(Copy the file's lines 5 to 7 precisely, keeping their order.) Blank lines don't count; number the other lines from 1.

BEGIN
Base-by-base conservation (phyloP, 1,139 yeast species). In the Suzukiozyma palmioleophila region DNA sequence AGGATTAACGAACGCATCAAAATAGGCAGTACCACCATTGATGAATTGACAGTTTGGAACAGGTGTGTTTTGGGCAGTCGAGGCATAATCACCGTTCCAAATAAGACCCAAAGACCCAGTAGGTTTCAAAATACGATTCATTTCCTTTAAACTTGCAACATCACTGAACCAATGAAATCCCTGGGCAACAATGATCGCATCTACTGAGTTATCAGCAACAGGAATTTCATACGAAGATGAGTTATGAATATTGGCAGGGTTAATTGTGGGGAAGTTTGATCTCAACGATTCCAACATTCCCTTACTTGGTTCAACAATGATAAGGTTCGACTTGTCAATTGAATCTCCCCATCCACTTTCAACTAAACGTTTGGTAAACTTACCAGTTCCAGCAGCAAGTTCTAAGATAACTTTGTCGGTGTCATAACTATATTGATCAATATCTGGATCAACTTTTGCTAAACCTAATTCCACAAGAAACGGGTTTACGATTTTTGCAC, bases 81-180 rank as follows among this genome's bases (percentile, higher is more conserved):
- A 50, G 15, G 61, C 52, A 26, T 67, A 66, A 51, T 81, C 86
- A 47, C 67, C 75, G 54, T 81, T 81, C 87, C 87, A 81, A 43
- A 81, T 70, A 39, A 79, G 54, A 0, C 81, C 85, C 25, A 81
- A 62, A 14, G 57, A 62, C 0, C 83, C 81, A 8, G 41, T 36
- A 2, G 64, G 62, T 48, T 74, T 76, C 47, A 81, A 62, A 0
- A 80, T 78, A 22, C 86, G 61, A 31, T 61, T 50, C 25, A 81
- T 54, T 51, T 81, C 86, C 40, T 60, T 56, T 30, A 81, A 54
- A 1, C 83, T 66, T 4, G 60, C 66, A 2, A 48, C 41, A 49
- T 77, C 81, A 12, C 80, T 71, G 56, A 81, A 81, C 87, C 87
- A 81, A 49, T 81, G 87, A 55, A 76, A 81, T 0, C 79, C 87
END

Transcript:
- A 62, A 14, G 57, A 62, C 0, C 83, C 81, A 8, G 41, T 36
- A 2, G 64, G 62, T 48, T 74, T 76, C 47, A 81, A 62, A 0
- A 80, T 78, A 22, C 86, G 61, A 31, T 61, T 50, C 25, A 81